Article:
In its second gay rights case of the day, the Supreme Court ruled 5-4 to dismiss an appeal of Proposition 8 on standing. The decision of the Ninth Circuit Court striking down Prop 8 was “vacated and remanded,” meaning same-sex couples in California will once again have the right to marry — but marriage equality is not newly legalized anywhere else.
Hollingsworth v. Perry considered the constitutionality of a state law: Proposition 8, which amended California’s constitution to limit marriage to a union between one man and one woman. California voters passed Prop 8 through a ballot initiative in 2008, just five months after same-sex couples could begin to legally marry in the state. It was deemed unconstitutional in several lower courts, and the Supreme Court ruled petitioners did not have standing to appeal the district court order.
From the full opinion (PDF):
We have never before upheld the standing of a private party to defend the constitutionality of a state statute when state officials have chosen not to. We decline to do so for the first time here. The Ninth Circuit was without jurisdiction to consider the appeal. The judgment of the Ninth Circuit is vacated, and the case is remanded with instructions to dismiss the appeal for lack of jurisdiction.
It’s absolutely incredible that LGBT couples in California will once again be able to marry — and now, have their marriages recognized federally with the repeal of DOMA moments ago — and we should be thrilled for them. That said, there is tons more work to be done.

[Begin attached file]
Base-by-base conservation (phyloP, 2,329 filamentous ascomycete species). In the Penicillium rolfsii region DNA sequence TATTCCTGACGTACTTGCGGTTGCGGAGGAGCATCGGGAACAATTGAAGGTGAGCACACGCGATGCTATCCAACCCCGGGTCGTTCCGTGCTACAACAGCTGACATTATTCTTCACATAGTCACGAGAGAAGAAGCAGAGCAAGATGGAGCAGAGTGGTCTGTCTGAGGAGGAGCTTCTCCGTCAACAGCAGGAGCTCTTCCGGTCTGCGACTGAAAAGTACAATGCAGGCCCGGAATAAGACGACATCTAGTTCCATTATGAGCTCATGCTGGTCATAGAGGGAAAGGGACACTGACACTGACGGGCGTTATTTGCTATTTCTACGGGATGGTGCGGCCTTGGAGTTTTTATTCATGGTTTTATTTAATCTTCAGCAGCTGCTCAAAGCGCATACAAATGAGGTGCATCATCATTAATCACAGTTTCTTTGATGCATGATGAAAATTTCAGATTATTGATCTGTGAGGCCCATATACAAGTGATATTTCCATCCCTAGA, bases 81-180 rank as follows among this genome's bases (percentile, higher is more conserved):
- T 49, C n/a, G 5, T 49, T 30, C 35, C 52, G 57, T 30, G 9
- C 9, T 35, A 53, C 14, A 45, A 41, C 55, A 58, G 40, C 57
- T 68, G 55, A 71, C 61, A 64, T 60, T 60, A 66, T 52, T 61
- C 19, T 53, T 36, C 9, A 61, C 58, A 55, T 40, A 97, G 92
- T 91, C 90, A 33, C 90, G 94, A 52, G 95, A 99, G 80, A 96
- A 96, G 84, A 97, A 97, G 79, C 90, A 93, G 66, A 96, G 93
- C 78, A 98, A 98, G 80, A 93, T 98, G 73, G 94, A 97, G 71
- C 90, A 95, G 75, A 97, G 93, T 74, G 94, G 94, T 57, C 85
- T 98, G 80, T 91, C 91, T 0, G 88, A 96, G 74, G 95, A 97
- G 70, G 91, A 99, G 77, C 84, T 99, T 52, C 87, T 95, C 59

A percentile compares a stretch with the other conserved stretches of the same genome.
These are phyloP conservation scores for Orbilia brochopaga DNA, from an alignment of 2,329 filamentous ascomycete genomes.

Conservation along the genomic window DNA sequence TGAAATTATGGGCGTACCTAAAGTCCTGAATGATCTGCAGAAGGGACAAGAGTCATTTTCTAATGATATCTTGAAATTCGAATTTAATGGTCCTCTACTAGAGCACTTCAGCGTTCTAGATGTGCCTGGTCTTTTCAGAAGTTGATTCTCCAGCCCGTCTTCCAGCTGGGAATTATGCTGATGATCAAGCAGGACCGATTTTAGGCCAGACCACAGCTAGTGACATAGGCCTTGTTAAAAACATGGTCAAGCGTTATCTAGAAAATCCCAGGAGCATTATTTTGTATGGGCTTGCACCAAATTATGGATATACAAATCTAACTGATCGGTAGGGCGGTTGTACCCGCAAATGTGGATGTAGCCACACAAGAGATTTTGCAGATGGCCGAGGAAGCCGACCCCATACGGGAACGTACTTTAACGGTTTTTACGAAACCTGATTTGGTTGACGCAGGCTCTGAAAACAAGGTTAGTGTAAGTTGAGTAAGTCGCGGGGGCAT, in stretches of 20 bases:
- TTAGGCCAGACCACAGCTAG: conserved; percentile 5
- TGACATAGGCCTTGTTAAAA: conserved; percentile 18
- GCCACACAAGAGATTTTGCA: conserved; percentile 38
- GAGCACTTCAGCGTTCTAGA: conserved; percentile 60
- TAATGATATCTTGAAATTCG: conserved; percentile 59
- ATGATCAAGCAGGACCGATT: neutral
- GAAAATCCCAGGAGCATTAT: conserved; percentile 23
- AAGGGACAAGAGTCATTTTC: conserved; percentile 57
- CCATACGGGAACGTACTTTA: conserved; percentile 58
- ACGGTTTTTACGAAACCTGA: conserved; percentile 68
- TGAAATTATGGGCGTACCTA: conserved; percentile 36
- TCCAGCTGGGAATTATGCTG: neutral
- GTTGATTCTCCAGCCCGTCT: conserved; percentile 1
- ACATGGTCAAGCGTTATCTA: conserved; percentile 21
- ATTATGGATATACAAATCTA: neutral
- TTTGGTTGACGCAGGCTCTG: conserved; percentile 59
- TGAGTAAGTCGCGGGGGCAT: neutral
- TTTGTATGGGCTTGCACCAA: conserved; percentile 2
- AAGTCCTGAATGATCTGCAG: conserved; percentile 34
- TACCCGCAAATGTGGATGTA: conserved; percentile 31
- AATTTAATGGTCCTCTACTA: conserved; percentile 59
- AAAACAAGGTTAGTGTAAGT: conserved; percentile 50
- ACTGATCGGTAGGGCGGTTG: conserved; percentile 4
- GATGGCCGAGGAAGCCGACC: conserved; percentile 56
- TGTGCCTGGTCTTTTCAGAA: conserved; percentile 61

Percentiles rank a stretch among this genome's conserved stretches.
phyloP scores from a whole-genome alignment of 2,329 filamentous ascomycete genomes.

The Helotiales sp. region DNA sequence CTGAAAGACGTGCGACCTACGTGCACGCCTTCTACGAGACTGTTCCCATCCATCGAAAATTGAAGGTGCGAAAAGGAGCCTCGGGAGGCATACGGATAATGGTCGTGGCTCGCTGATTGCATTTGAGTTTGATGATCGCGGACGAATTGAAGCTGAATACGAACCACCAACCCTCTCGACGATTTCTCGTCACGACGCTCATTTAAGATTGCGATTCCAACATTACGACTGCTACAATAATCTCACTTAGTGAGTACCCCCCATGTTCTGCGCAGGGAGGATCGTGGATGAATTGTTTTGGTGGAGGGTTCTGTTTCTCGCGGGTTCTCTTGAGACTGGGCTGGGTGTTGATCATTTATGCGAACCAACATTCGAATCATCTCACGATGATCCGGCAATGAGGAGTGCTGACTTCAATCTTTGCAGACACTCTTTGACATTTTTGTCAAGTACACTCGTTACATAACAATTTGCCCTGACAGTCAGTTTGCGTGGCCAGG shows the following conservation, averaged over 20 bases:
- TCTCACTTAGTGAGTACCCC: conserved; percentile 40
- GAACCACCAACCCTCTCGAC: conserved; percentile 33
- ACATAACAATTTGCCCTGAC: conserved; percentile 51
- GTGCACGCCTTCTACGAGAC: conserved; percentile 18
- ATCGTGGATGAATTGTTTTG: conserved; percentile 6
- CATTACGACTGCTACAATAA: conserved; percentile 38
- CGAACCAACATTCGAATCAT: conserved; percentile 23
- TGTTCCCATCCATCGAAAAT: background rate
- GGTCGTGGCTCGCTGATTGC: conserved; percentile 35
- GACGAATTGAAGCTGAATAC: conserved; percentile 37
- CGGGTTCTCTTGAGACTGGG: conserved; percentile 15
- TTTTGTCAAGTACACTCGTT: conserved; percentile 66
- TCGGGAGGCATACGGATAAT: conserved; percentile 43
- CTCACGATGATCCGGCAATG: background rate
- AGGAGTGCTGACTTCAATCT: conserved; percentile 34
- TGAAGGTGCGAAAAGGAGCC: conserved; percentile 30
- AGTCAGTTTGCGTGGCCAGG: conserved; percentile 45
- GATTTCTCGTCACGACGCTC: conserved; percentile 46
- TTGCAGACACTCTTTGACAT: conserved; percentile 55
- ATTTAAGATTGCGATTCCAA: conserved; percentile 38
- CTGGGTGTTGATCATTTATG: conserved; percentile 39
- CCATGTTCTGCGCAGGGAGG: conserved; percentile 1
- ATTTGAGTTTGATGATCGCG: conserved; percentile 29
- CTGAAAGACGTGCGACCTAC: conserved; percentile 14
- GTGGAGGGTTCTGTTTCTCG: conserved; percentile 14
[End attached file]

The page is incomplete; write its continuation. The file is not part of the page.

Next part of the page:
The ambiguity in the Court’s decision signals that we’re not politically ready to prioritize basic human rights over the vote of a privileged majority. After all, neither decision explicitly states that same-sex marriage is a constitutional right. This decision invites other states to begin their own battles over marriage equality laws that have already passed or those still in the works, and it certainly leaves the door wide open for the Court to make a more definitive decision in the future about the constitutional right to marriage. If the momentum of the LGBT rights movement keeps up, we may see other cases surface before too long.
This has been a grueling and emotional battle for many of us, but we have to remember that marriage isn’t the end. We need better treatment of LGBT people in the workplace and in education. We need to protect LGBT people who face a greater risk of homelessness, suicide, wrongful incarceration and violence. Across the board, we need to treat each other with greater respect and greater dignity.
The wait for these cases may be over, but the fight for equality certainly isn’t.